(WBBM NEWSRADIO) — For many of us, Harper Lee's To Kill a Mockingbird was required reading as a child. The book was adapted into the classic 1962 film with Gregory Peck.
"I think I read the book in 8th grade," recalls Yaegel Welch, who plays Tom Robinson, a Black man wrongly accused of raping a white woman, in the stage adaptation currently running in Chicago.
“I remember at first I was drawn to the kids and the mystery of what Boo Radley was,” the actor says. “But when I was studying for my master's degree, I was researching Black actors and came across Brock Peters, who was in the film. In watching the movie, I got so drawn into the Tom Robinson story and what it was about. I actually earned my union card doing a citywide tour of this play.”
The New York City-based actor also played the character on Broadway with Jeff Daniels in the starring role of defense attorney Atticus Finch.
"This is the Aaron Sorkin version, which is more updated for today,” Welch says. “This version flushes out the minority characters, and he gives them more humanity. You get to see the world through their lens a bit more clearly."
Welch says playing Tom Robinson is poignant, especially during this time in history, after the George Floyd killing and following COVID.
"There is a difference the way audiences react to this story now and post-George Floyd and post-COVID. They are much more call and response. I think in some ways the tragedy of George Floyd brought us all together as people. Regardless of race, we can see injustice. Now, when people watch To Kill a Mockingbird they can see the injustice so clearly. There's a communal anger that isn't in a time capsule, and they realize this isn't so far away.”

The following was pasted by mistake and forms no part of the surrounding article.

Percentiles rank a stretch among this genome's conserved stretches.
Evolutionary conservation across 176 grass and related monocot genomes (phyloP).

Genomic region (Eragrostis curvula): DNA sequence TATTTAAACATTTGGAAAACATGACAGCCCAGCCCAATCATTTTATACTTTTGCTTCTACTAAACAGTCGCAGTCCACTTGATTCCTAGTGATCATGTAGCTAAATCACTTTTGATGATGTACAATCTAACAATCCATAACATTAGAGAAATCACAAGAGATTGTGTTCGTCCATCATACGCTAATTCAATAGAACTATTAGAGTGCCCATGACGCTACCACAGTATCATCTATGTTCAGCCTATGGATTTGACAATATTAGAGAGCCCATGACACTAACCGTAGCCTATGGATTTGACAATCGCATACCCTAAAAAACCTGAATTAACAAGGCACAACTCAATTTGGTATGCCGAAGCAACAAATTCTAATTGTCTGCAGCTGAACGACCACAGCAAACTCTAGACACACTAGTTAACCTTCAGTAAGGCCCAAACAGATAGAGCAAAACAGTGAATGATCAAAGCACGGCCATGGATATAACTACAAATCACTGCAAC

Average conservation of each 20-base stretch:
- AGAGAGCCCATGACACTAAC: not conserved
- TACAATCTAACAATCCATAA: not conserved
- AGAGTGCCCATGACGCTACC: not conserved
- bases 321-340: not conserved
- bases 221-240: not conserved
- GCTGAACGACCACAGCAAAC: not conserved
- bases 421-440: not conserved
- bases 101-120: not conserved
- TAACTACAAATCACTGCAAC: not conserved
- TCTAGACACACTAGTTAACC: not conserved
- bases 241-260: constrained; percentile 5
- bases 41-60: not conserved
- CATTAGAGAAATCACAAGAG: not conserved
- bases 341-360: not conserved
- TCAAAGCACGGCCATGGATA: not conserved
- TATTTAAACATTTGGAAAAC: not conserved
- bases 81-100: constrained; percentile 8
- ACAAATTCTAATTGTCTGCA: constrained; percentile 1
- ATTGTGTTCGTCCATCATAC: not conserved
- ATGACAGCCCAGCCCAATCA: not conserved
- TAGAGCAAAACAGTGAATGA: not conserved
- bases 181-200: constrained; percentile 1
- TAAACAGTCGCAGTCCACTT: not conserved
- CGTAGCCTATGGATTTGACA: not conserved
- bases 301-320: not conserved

Welch recounted an incident while he was on stage in Cleveland last weekend.
"Someone had a heart attack in the audience during my testimony [scene]. I'm doing the evening show, the audience is freaking out. Someone yells ‘light,’ but people hear ‘knife.’ I'm the only Black person on stage. I run off stage.
“The world we live in now, I have to fear being killed in the theater, when that's not what we were or have to be. It's become so present and so palpable to me know, every chance I get to perform this part I feel like it's a call to action. I feel like I get to live a manifested purpose that I'm meant to do.”
This version of the play stars veteran television actor Richard Thomas of “The Waltons” fame as Atticus Finch and features Mary Badham, who played Scout in the original film.
Welch said he hopes people walk away with a new sense empathy.
"I hope the audience has empathy to another person's experience. I hope people empathize with something that may not fit in the pocket of what's happening to them. You have to be an active activist for trans rights, gay rights, women's rights, minority rights, immigrants rights, but if you see that injustice happening, in order to make this world a better place, we have to fight against those injustices,” he said.
"This play brings that to light,” he said, smiling.
To Kill a Mockingbird is at the Nederlander Theatre through May 29.